Table 2
Relative Risk (RRs) For Endometrial Cancer in Relation to Anthropometric Measures in the Multiethnic Cohort

Measures of weight, BMI, and BMI change were associated with an increased risk of endometrial cancer in all racial/ethnic groups (Table 3). Due to the limited number of Native Hawaiian cases (n=44), we did not include them in this analysis. Japanese Americans had a greater than four-fold risk at BMI ≥ 30kg/m2. When using comparable categories, we found in Japanese Americans a smaller percentage of BMI gain (≥ 5%) was associated with endometrial cancer risk (RR=2.17; 95% CI: 1.29, 3.67). Due to few number of cases in African Americans and Latinas in the referent group (n ≤ 7), we also presented results using ethnic-specific tertiles. Among Latinas, endometrial cancer risk increased in those who gained ≥ 18.46% BMI from age 21 compared to their lowest tertile. Among Japanese Americans, a smaller increase in BMI (8.18 to <20.10%), was associated with endometrial cancer risk (RR=1.99; 95% CI: 1.25, 3.17) when compared to their lowest tertile group; whereas, in Whites an association was not observed until BMI gain ≥ 26.19% and African Americans showed an increased risk only after a BMI gain ≥ 42.80%. Tests for heterogeneity showed weight at baseline, BMI change, and average annual BMI change in relation to endometrial cancer risk varied by ethnicity (p=0.002, 0.016, and 0.002, respectively); however, a significant difference was only observed for weight at baseline between Whites and African Americans (p=0.024) and between Whites and Japanese Americans (p=0.007).

Table 3
Relative Risks (RRs) For Endometrial Cancer in Relation to Anthropometric Measures Stratified by Race/Ethnicity in the Multiethnic Cohort1

We also explored the potential modifying effects of other endometrial cancer risk factors on the association of BMI change and endometrial cancer (Table 4). The association between endometrial cancer and ≥ 35% BMI gain was strongest among women who never used HT (RR=5.33; 95% CI: 2.79, 10.2) or among nulliparous women (RR=7.05; 95% CI: 3.01, 16.5). The association between endometrial cancer and ≥ 35% adult weight gain was also stronger among non-smokers (RR=4.27; 95% CI: 2.61, 6.99) than among either past or current smokers. Tests for interaction, however, was only notable for HT use (p<0.001) and among nulliparous postmenopausal women (p=0.034, data not shown).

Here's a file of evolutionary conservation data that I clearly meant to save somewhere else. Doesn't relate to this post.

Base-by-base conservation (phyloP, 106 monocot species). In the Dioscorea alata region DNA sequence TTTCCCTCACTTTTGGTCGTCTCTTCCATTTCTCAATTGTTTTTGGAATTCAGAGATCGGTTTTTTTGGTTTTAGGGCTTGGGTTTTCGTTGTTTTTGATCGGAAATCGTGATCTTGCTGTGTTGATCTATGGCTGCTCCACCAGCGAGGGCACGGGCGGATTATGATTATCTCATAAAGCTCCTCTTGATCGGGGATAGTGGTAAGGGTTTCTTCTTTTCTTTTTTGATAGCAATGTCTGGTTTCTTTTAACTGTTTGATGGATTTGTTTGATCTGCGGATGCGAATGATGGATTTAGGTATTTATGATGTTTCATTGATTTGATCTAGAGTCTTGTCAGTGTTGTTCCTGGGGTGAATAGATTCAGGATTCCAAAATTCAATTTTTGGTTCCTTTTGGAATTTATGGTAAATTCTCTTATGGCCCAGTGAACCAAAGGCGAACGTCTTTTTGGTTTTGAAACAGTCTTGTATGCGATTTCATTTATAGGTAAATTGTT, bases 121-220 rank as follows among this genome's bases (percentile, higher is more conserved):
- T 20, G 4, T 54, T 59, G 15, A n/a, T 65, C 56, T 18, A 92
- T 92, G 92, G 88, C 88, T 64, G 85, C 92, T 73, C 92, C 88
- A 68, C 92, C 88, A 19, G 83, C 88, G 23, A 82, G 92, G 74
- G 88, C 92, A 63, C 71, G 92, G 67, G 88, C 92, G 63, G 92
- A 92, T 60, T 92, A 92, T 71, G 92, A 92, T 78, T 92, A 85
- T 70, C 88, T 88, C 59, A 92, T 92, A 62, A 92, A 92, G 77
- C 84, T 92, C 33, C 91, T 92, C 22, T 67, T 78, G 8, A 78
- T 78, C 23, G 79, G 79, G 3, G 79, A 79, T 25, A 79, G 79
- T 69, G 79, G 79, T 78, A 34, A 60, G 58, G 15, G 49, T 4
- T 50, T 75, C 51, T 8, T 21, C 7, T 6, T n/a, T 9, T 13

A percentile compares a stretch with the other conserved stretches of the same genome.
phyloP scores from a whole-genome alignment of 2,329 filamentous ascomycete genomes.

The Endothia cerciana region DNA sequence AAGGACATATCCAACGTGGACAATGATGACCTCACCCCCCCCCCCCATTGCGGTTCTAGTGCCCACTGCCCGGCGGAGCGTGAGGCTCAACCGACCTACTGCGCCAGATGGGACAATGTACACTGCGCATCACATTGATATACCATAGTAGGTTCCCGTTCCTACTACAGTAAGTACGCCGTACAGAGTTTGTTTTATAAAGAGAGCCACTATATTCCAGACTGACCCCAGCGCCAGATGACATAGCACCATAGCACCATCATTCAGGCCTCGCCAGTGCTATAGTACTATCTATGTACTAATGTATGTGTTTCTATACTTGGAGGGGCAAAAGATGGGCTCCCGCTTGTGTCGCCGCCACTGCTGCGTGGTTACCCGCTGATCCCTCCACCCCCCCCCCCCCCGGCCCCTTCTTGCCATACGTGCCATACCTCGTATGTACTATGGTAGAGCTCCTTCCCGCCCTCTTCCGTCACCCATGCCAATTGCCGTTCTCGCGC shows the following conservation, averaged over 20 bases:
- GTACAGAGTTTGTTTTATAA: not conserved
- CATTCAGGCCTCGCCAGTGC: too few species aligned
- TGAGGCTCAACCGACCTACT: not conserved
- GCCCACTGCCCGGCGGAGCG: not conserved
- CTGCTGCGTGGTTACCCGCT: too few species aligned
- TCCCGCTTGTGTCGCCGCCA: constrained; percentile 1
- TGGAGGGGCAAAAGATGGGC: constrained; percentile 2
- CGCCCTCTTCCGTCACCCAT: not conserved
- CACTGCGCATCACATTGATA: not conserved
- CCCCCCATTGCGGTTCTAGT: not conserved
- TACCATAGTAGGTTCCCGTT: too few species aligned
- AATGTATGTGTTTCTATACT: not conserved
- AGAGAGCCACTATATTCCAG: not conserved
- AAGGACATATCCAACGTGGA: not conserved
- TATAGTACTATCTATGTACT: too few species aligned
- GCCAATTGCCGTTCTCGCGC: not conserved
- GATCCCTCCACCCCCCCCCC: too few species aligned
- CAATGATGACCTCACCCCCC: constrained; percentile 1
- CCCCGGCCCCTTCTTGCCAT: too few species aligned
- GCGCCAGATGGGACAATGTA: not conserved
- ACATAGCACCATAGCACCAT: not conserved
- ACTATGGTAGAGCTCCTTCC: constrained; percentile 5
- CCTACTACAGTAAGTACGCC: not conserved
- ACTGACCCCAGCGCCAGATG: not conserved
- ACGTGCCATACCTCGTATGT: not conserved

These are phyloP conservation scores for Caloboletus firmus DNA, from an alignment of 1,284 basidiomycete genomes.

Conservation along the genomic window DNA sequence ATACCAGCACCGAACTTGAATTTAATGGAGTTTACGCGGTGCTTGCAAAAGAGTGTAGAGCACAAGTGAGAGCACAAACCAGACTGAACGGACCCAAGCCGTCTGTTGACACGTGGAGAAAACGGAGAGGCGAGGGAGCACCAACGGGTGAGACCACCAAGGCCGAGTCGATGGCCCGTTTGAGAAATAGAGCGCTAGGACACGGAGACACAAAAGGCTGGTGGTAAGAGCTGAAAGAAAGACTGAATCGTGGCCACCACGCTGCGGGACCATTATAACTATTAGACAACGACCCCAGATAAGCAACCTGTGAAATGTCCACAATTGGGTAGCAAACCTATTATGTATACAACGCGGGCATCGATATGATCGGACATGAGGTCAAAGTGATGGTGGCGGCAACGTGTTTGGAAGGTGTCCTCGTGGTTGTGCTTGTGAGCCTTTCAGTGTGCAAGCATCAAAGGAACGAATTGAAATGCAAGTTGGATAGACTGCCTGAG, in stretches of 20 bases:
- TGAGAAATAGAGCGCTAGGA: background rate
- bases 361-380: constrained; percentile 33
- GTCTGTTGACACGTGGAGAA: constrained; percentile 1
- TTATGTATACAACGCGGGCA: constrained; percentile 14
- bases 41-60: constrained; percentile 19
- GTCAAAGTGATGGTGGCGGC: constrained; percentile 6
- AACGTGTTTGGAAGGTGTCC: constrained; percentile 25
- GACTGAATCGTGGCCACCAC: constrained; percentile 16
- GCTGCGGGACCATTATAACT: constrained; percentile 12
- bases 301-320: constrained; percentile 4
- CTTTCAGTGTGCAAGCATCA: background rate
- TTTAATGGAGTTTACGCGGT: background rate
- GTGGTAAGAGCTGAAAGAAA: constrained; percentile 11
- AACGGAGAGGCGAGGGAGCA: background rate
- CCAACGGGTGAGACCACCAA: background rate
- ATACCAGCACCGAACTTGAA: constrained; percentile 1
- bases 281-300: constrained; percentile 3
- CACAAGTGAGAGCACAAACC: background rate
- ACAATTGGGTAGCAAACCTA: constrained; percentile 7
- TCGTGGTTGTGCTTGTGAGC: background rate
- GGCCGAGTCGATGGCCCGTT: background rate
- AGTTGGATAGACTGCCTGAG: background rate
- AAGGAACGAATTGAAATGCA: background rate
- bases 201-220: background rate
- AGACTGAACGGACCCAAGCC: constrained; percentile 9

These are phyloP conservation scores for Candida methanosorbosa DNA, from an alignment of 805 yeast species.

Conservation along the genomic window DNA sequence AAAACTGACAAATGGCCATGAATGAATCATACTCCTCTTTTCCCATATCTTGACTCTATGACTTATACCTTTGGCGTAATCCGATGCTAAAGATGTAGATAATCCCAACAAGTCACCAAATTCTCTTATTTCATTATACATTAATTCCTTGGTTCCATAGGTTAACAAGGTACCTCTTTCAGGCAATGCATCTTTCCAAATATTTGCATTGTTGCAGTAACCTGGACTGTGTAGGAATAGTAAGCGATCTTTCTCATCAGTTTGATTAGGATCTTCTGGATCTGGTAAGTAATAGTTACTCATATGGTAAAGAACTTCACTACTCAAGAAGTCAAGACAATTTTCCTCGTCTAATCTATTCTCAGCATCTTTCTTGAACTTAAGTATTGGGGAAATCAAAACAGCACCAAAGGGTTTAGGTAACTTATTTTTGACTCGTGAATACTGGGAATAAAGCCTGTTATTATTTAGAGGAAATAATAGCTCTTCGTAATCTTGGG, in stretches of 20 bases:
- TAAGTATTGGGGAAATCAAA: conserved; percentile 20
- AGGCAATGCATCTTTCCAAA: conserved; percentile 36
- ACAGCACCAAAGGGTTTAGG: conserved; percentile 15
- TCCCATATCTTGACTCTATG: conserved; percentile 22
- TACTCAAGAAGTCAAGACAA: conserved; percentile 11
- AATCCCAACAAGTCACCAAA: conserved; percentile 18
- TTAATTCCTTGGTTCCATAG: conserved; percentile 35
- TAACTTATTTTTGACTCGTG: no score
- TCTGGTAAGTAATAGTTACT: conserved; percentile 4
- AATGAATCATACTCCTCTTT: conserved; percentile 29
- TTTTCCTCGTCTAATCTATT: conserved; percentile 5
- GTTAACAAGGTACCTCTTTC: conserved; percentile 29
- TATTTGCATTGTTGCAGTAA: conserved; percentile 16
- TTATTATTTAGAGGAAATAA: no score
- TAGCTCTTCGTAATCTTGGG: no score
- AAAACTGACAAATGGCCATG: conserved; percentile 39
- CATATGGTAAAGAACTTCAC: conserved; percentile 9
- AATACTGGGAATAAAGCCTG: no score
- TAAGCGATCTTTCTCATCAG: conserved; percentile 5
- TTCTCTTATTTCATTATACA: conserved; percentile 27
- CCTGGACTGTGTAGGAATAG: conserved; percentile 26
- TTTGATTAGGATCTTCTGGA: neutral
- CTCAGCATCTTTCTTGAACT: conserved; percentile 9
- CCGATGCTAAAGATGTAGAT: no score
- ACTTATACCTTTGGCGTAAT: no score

Table 4
Relative Risks (RRs) for Endometrial Cancer in Relation to BMI Change Stratified by Other Risk Factors in the Multiethnic Cohort


In this large prospective multiethnic study, we confirmed that heavier weight and obesity (BMI ≥ 30 kg/m2) increase endometrial cancer risk, as well as the presence of a dose-response relation with BMI. We also observed after adjusting for confounding variables, BMI at age 21 ≥ 21.897 kg/m2 and adult BMI gain increase risk. Risk was greatest among women who had a ≥ 35% gain in BMI or women who averaged ≥ 1% annual increase in BMI during the period from age 21 to cohort entry. Among Japanese Americans, a 5% gain in BMI resulted in increased risk of endometrial cancer.

The association of BMI gain and obesity with endometrial cancer might be explained by the unopposed estrogen theory which suggests that elevated exposures to estrogen, particularly when not counterbalanced by progesterone, can result in increased mitotic proliferation of endometrial cells and greater likelihood for DNA replication errors and somatic mutations.21 Obesity in postmenopausal women is associated with higher levels of circulating estrogens and lower levels of sex-hormone-binding globulins.22 In premenopausal women, obesity results in chronic anovulation, a reduction of progesterone synthesis, and higher levels of free estrogen.23